2. You're a hardcore atheist. Why defend religious fundamentalists?
First, atheism does not give me a blank check to discriminate against religious people; why should I treat them in the same way that I condemn them for treating other people? Second, atheists hardly have a monopoly on moral behavior. The state atheism of France has been a positive boon to that country, but the state atheism of the Soviet Union was a disaster. Atheists are quite capable of being bigots, racists, sexists and homophobes, and not believing in God gives you no more instant moral credibility than believing in God does. Objectivists are atheists, and I don't agree with them on pretty much anything. Third, I do not defend religious fundamentalism; I condemn it, always, when it does harm to innocent people. But millions of Muslims are themselves innocent people, and are not fundamentalists, but rather moderates or even progressives. To tar the whole religion with the extremist brush does no more good than claiming all Protestants are like the Westboro Baptist crowd, or that all Catholics are like the pederast priests. Atheists are never going to be in the majority, and if we're going to expect practical change, we have to learn to work with religious people and help their progressive elements thrive.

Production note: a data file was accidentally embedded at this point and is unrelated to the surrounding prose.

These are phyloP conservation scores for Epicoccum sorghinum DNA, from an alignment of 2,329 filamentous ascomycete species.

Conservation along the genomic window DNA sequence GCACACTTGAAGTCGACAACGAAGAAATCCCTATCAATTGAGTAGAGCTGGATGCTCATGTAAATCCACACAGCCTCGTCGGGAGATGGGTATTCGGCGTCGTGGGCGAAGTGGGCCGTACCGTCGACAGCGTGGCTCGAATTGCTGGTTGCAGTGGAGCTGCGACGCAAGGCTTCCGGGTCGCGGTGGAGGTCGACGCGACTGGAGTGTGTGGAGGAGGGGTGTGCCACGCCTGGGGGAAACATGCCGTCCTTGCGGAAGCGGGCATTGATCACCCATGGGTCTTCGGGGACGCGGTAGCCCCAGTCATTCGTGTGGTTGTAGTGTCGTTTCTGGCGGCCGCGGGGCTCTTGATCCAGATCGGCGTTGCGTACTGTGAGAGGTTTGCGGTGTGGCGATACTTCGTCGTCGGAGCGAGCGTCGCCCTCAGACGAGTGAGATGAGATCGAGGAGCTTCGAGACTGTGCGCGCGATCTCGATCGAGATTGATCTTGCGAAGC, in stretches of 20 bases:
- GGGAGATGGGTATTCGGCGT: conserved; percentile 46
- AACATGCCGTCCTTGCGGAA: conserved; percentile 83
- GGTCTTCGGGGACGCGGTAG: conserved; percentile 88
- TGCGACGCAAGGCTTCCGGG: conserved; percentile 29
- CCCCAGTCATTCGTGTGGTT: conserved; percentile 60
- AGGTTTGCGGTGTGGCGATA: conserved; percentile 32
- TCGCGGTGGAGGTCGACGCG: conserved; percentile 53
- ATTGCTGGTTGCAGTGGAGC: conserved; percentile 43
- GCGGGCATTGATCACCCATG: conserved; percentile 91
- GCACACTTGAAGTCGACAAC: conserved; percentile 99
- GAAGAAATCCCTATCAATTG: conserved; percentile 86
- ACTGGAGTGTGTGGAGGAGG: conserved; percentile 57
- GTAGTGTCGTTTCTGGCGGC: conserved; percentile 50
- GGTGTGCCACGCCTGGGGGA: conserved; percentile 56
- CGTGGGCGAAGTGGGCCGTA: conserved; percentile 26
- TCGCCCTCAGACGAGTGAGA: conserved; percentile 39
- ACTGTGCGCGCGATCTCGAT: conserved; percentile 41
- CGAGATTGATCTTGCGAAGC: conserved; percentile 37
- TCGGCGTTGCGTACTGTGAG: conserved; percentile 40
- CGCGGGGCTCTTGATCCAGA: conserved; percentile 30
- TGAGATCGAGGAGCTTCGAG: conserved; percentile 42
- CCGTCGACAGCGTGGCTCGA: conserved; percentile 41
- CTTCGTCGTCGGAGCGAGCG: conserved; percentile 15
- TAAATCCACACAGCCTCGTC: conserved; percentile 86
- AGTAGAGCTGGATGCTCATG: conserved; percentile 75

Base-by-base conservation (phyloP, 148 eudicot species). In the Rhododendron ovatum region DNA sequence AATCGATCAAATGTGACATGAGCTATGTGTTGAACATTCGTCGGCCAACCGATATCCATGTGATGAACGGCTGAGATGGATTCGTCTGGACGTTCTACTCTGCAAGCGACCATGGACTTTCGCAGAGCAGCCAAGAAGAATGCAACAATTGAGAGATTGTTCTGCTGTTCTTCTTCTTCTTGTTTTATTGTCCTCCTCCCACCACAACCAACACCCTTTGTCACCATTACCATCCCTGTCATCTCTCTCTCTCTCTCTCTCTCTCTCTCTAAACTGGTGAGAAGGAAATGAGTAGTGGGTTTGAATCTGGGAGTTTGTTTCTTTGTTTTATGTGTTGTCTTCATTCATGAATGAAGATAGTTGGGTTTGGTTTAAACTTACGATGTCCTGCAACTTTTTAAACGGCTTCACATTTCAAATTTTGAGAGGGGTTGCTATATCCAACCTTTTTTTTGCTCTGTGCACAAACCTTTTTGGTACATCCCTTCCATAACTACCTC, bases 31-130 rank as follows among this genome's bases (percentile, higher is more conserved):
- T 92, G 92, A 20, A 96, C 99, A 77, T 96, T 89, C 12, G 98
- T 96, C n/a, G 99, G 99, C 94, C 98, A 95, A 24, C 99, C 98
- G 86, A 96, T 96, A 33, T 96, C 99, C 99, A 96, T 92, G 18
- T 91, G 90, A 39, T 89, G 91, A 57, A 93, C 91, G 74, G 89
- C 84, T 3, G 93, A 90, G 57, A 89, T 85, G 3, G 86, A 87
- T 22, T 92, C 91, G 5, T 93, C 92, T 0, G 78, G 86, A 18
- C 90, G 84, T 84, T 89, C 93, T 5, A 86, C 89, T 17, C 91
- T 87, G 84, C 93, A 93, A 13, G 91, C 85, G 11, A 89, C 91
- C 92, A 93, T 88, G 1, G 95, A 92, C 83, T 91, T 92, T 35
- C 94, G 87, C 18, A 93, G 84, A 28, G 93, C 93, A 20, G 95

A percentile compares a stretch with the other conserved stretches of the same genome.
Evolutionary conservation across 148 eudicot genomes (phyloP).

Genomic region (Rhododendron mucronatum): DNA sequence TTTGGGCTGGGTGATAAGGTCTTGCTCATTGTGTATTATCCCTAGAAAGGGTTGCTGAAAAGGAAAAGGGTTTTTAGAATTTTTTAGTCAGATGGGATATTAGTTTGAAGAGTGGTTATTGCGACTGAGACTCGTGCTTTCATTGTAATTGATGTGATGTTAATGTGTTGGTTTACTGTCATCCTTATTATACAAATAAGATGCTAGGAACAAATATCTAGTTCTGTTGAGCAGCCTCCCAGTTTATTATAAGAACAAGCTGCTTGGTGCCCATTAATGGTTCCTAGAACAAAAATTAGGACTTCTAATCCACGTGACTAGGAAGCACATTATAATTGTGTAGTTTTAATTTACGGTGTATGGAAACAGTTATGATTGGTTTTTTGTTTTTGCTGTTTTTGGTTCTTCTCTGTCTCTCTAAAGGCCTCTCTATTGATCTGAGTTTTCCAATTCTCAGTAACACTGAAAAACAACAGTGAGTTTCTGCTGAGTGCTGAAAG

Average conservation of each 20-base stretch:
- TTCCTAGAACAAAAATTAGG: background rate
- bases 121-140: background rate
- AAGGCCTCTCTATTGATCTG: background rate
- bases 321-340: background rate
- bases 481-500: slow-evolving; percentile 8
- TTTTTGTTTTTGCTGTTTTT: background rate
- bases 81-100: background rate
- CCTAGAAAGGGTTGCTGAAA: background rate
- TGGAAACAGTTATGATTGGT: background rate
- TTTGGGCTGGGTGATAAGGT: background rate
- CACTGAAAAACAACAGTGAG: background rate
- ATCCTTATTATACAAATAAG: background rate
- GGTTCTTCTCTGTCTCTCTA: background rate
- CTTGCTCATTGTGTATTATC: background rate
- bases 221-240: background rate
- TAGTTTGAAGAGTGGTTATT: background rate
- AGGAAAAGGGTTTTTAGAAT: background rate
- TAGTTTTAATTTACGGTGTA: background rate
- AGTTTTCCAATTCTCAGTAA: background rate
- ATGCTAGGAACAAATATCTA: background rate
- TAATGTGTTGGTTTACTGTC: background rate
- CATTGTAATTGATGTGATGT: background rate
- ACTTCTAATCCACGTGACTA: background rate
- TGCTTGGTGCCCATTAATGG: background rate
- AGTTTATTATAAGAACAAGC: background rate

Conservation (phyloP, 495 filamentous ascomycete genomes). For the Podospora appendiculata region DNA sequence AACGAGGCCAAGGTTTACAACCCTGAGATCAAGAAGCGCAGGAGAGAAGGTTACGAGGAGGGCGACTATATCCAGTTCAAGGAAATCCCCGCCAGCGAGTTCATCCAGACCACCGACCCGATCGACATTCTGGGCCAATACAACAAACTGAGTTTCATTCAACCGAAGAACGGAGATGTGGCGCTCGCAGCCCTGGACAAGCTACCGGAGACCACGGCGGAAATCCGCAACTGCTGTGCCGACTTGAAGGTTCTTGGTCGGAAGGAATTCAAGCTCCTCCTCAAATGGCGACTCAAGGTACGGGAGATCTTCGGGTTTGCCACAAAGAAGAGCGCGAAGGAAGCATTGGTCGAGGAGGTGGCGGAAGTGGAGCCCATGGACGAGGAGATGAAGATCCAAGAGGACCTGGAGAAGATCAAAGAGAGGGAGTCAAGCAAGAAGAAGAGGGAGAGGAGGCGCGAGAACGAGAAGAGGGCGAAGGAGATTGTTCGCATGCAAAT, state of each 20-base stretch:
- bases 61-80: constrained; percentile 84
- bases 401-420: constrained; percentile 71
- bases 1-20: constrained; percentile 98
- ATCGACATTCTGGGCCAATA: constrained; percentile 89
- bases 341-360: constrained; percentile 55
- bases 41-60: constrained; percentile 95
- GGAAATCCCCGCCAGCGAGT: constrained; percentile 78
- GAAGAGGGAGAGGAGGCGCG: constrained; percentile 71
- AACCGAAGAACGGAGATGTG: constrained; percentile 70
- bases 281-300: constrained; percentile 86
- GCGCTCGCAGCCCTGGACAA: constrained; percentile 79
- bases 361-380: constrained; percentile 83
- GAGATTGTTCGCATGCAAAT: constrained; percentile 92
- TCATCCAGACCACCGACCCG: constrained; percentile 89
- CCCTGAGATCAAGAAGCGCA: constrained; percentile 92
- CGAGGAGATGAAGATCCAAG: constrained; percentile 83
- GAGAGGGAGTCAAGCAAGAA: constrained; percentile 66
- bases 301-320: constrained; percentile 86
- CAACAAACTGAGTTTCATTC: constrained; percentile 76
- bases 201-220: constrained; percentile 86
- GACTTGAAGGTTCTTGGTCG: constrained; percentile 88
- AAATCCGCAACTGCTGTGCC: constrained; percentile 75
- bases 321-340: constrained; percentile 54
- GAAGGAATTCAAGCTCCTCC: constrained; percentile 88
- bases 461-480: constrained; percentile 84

So. The main part of the guy's comments I wanted to address:
I guess my original point was that while Christians have a history of violence and intolorance, they seemed to have evolved (ironic pun!) past that, where as most Muslim nations are still stuck in the 14th century.